When Colin Mills sold his share of the Anchorage Igloos and purchased the Milwaukee Growlers, he figured it was likely that his new team would face his former one in the postseason at some point. He just didn’t think it would be this year.
“I thought we were a good year or two away from contention,” said Mills. “But we arrived ahead of schedule!”
The Growlers (who were the Dakota Jackalopes before relocating in the offseason) survived a crowded race for second place in the West, outlasting Michigan and Saskatchewan to make the postseason for the first time in franchise history. Now, though, they face a tougher challenge: taking out an Igloos teams that has made a trip to the Finals a near-annual occurrence.
The Igloos, especially owner Leslie Mills (Colin’s daughter), seem eager for the matchup. “Getting to fight against a friendly face should really motivate the boys,” said Leslie. “The tables have turned, and they have a chance to prove their success with the better owner.”
Anchorage is the definite favorite in this series. They have experience on their side, having reached the Finals in every year of the SHL’s existence except 2016. They also had the edge in the standings; they pulled away from the pack in the second half and finished with the SHL’s best record. Milwaukee, on the other hand, finished 9 points back… and they would have finished fifth if they played in the East.
The Igloos rolled to a division title in spite of the fact that they were without their leading scorer, C Jake Frost, for a quarter of the season. Frost was still on the IL at the end of the regular season, but coach Sam Castor expects him to return during the playoffs.
One reason that Frost’s injury didn’t sink Anchorage is that they possess a deep and balanced offense; they boasted 11 scorers in double digits for goals. (The Growlers had 10 in that category.)
“We’re definitely a better team when Jake’s in the lineup,” said LW Jerry Koons, whose 19 goals was second on the team. “But we’re still strong even without Jake, and that’s because we have a lot of veteran guys who are comfortable carrying the load.”
Salary-cap constraints forced some roster turnover as usual, but the Igloos’ new pieces proved to be a good fit. Half of the defensive corps consisted of rookies, but Laszlo Cierny (5 G, 23 A, 116 BLK, +23), Brian Coldivar (13 G, 12 A, 52.3 CF%), and Thor Dalmgaard (5 G, 14 A, 96 BLK, 51.2 CF%) all turned in strong campaigns. A pair of free agents, RW Trevor Green (12 G, 20 A, 51.4 CF%) and LW Veikko Sikanen (13 G, 15 A, +20, 52.2 CF%), ably filled bottom-six holes on the wing.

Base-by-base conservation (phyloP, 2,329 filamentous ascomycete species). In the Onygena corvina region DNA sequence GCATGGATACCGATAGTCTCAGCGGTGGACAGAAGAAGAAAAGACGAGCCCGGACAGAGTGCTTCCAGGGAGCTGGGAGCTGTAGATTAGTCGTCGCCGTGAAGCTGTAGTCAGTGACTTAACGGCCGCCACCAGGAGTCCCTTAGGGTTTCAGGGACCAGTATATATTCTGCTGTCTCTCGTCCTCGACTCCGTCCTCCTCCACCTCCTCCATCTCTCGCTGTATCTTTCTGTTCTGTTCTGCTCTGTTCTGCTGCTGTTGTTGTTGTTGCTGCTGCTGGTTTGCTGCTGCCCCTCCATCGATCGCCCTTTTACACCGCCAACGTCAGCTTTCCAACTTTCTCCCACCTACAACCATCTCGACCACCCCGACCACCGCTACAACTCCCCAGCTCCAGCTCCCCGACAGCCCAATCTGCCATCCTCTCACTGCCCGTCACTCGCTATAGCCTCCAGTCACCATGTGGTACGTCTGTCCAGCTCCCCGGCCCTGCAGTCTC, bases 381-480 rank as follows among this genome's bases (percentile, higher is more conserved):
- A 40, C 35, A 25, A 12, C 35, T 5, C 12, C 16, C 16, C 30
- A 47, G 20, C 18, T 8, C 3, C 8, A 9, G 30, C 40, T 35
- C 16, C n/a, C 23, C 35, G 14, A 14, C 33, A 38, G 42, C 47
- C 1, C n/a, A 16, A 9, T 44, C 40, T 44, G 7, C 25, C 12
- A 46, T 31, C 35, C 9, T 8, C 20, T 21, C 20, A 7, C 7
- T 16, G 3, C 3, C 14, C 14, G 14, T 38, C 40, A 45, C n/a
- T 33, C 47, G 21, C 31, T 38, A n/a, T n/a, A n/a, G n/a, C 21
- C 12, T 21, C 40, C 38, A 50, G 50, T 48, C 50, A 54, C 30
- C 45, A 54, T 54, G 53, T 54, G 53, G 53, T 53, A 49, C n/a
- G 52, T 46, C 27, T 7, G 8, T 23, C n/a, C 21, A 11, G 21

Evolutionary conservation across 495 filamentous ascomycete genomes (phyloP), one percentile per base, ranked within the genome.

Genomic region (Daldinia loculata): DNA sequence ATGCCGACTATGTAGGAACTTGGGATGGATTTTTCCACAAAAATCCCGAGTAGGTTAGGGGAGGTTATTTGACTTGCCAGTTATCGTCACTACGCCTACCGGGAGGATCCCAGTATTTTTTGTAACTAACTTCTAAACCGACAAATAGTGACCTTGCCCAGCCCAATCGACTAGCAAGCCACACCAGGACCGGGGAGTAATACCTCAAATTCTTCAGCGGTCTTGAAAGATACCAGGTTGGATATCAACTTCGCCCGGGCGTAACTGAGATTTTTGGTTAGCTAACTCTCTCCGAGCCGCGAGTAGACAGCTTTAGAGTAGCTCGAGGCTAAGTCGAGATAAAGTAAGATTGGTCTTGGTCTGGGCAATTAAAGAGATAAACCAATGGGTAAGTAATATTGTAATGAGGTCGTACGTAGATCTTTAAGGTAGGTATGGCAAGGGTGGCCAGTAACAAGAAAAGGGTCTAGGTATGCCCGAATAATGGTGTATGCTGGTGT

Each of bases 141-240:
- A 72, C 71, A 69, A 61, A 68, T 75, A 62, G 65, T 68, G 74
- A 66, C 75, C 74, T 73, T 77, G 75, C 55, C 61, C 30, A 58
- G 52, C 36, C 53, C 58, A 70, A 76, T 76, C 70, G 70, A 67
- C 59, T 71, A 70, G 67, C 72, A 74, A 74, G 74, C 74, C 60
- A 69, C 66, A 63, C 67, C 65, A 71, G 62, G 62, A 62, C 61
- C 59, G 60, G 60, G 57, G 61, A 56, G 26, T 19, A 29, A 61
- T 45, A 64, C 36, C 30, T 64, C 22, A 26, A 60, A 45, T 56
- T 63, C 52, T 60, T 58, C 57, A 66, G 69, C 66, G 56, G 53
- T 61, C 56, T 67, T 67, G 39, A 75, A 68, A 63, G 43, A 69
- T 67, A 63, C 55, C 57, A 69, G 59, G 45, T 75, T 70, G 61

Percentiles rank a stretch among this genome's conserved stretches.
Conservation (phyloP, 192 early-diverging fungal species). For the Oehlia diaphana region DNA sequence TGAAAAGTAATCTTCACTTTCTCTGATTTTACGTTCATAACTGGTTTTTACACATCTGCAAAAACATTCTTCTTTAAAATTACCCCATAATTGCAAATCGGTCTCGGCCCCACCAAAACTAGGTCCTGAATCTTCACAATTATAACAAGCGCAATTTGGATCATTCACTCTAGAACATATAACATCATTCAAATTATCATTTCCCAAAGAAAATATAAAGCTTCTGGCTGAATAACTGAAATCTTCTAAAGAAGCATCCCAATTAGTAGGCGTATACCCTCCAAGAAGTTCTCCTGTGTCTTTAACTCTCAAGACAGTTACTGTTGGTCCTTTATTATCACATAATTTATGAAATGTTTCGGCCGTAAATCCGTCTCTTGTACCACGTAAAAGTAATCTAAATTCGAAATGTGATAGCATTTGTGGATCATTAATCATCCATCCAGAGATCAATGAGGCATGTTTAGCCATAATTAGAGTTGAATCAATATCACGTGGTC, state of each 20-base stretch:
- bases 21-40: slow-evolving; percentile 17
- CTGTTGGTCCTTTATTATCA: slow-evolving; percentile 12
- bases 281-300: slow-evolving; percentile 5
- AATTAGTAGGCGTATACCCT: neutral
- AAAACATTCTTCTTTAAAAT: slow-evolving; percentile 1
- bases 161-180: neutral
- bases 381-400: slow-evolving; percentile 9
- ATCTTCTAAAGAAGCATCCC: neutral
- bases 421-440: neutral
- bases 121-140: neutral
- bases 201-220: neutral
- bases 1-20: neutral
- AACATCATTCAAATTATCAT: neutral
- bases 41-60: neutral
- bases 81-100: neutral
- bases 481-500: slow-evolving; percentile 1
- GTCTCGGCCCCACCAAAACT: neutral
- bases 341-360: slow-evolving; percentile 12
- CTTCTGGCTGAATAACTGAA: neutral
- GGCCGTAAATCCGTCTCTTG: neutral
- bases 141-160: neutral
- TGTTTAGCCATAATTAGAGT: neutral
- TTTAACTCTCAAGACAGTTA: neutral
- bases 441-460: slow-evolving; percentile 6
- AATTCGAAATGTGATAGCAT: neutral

“We’ve got a strong system and a strong locker room,” said Castor. “As long as guys come in with a professional attitude and buy in to the system, they’ll succeed.”
The Growlers don’t have a top-flight scoring threat like the Igloos have in Frost; their highest scorer was RW Arkady Golynin, who had just 22 goals. Milwaukee has a number of strong secondary threats, however, including seven players with 15 or more goals; as a result, they finished with slightly more goals on the season than Anchorage (209 vs. 206).
“We don’t have the prototypical #1 scorer, but we think that’s a plus,” said Growlers LW Zachary Merula. “Instead, we’ve got scoring threats up and down the lineup. There’s never a break with us. It’s not like the third line comes on and you can say, ‘Oh, it’s the scrubs, we can take it easy.’ It’s 60 minutes of pressure.”
The Growlers’ “60 minutes of pressure” includes defense; Milwaukee allowed an average of 30.5 shots per game, nearly a shot a game less than Anchorage. “Everyone here is committed to a 200-foot game,” said D Kirby Hanlon. “If you’re going to score on us, you’re going to have to earn it.”
If there’s one area where the Igloos have an undisputed advantage, it’s in net. Ty Worthington made a strong case as the SHL’s best goaltender this season, leading the league in save percentage (.922) and finishing second in GAA (2.38). Backup Curt Freeze recovered from a slow start to post solid stats as well (12-3-3, 3.01, .906).
The Growlers, meanwhile, saw starter Lorne Mollenkamp take a step back after a solid rookie campaign, never quite seeming to settle into a groove. His final numbers (21-18-4, 3.12, .895) were mediocre at best. When rookie backup Kelvin White also struggled, Milwaukee acquired Washington’s Buzz Carson at the deadline. After going 6-5-0 with a 2.54 GAA and a .917 save percentage in the Cream City, he might have done enough to steal the starting job from Mollenkamp. Growlers coach Rodney Reagle refused to commit to a starter for this series.
Speaking of Reagle, the fun-loving coach is back in the postseason for the first time since 2016, when he took the Galaxy to their second straight SHL Finals. With his team an undeniable underdog, might the irrepressible Reagle pull out some of his old hijinks to fire up his team? Might he try coaching in costume, or giving a postgame interview in a Dracula accent?
Asked if he had anything special planned for the series, Reagle winked and said, “You’ll just have to wait and see. I wouldn’t want to spoil any surprises and ruin the motivational impact.”